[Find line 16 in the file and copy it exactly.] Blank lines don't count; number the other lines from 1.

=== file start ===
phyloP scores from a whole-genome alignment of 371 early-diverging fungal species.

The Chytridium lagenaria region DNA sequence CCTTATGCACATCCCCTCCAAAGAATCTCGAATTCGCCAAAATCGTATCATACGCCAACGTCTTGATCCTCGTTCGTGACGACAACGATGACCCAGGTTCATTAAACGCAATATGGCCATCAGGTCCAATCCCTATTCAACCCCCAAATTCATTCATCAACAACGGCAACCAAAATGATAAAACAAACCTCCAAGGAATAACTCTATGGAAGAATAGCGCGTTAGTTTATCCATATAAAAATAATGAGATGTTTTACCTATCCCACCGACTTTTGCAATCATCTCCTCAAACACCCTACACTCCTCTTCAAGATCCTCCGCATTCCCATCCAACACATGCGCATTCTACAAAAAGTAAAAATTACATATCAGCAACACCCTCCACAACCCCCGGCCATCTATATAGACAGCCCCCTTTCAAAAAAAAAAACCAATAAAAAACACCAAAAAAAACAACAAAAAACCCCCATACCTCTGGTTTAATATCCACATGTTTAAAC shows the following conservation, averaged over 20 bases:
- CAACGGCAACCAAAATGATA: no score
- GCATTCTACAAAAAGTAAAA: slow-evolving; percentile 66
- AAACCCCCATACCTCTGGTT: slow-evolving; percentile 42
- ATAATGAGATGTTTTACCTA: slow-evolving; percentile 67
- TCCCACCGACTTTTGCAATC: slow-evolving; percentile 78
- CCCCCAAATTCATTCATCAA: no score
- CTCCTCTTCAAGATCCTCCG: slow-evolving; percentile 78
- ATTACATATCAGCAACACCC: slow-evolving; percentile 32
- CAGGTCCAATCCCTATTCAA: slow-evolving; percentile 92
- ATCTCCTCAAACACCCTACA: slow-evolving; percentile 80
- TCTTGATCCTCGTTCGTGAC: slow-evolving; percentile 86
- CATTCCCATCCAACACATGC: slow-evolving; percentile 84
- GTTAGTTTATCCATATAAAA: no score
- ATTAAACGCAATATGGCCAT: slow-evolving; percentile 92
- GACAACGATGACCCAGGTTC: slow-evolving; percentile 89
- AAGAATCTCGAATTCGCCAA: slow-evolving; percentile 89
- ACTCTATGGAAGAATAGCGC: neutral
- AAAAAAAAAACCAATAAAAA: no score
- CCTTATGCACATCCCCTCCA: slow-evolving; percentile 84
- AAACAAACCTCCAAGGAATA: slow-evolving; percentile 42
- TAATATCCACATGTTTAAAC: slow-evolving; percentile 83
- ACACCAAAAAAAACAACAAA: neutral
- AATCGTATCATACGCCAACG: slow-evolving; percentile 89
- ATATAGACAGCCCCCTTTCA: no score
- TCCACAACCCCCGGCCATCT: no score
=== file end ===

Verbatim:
- ATTAAACGCAATATGGCCAT: slow-evolving; percentile 92